Monday, February 15, 2010

The Elements of Style

"Make definite assertions. Avoid tame, colorless, hesitating, non-committal language."—Rule 12 William Strunk, Jr

This is THE BOOK to read if you want to learn how to write. Concise, witty and above all else, competent, this little tome points the way to good writing with short commandments already adhered to by heavyweights like Hemingway, Faulkner and Orwell. Every time I reread Elements, I think of Orwell, master of the active tense and the self proclaimed enemy of turgid prose as seen by his insightful essay, Politics and the English Language
  1. Never use a metaphor, simile, or other figure of speech which you are used to seeing in print.
  2. Never use a long word where a short one will do.
  3. If it is possible to cut a word out, always cut it out.
  4. Never use the passive where you can use the active.
  5. Never use a foreign phrase, a scientific word, or a jargon word if you can think of an everyday English equivalent.
  6. Break any of these rules sooner than say anything outright barbarous.
To see why this essay matters, consider this....

"In our time, political speech and writing are largely the defence of the indefensible. Things like the continuance of British rule in India, the Russian purges and deportations, the dropping of the atom bombs on Japan, can indeed be defended, but only by arguments which are too brutal for most people to face, and which do not square with the professed aims of the political parties. Thus political language has to consist largely of euphemism, question-begging and sheer cloudy vagueness. Defenceless villages are bombarded from the air, the inhabitants driven out into the countryside, the cattle machine-gunned, the huts set on fire with incendiary bullets: this is called pacification. Millions of peasants are robbed of their farms and sent trudging along the roads with no more than they can carry: this is called transfer of population or rectification of frontiers. People are imprisoned for years without trial, or shot in the back of the neck or sent to die of scurvy in Arctic lumber camps: this is called elimination of unreliable elements. Such phraseology is needed if one wants to name things without calling up mental pictures of them. Consider for instance some comfortable English professor defending Russian totalitarianism. He cannot say outright, ‘I believe in killing off your opponents when you can get good results by doing so’.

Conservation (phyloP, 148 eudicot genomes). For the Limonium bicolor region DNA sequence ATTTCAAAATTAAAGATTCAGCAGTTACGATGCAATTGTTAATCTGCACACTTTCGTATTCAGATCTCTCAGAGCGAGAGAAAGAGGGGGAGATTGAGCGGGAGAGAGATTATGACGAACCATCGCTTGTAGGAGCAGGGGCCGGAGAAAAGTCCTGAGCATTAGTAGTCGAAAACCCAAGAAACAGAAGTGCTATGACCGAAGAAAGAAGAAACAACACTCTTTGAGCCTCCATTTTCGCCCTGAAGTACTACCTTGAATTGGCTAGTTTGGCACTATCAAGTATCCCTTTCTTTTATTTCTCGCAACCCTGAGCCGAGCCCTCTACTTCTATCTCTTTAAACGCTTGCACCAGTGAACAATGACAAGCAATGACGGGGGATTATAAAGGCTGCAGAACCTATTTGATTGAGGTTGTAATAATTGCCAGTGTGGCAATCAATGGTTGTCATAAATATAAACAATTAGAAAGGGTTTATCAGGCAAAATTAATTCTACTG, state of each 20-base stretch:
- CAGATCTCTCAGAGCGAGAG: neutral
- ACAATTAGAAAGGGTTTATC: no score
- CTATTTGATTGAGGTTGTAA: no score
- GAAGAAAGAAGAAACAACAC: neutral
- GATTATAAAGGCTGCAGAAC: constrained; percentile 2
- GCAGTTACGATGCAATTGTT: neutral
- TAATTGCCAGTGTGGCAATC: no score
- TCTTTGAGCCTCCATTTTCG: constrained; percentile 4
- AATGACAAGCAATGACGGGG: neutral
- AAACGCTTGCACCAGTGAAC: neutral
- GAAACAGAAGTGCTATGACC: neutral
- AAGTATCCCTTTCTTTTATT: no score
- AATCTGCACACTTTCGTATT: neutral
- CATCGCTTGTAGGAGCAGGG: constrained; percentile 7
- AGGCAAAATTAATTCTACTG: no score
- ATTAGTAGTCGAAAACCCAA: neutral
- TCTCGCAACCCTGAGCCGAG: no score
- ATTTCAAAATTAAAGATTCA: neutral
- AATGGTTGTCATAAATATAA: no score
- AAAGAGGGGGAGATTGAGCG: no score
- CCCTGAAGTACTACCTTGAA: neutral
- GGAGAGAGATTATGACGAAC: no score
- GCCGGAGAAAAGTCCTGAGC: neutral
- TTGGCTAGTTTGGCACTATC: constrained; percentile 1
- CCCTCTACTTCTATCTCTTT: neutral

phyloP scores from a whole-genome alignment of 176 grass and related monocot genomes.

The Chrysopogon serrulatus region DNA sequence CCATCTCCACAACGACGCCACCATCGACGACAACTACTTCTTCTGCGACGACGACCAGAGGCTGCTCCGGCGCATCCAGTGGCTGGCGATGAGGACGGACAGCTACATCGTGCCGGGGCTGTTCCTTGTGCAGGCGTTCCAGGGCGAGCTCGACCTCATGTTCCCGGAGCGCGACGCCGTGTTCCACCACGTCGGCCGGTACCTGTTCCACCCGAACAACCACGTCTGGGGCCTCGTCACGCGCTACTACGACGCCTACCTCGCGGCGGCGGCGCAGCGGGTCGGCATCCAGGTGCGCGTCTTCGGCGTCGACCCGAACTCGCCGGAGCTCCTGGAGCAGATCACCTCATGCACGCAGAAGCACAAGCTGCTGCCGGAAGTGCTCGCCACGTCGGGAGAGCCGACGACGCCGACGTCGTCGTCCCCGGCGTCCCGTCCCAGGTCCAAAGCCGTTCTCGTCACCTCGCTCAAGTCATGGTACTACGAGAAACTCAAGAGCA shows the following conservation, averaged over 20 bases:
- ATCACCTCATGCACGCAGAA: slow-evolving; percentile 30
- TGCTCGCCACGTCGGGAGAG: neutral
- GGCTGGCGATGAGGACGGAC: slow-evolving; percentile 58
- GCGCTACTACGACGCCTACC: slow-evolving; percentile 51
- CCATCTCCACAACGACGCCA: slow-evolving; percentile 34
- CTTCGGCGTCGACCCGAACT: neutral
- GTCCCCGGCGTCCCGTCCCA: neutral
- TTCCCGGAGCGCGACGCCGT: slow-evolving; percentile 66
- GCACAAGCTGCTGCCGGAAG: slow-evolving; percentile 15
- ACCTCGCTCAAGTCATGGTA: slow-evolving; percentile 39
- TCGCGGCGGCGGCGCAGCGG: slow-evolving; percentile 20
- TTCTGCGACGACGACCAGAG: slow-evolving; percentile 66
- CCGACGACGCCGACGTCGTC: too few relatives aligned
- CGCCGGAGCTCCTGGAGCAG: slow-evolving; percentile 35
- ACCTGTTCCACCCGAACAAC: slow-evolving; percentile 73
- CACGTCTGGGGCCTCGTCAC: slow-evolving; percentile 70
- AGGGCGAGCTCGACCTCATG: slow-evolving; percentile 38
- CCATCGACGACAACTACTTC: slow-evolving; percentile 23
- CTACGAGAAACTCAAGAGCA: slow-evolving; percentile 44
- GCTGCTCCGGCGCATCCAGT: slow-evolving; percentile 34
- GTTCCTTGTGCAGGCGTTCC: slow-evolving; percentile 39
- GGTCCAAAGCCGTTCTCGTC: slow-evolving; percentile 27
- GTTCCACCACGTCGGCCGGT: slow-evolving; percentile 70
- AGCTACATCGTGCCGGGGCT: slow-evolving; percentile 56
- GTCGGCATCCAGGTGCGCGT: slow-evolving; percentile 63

Probably, therefore, he will say something like this:


‘While freely conceding that the Soviet regime exhibits certain features which the humanitarian may be inclined to deplore, we must, I think, agree that a certain curtailment of the right to political opposition is an unavoidable
concomitant of transitional periods, and that the rigors which the Russian people have been called upon to undergo have been amply justified in the sphere of concrete achievement.’"

Sounds like Obama and Afghanistan doesn't it.

Addendum: Check out Word Perfect, a blurb from Cornell (where Strunk taught) explaining how "The Little Book" came to be.



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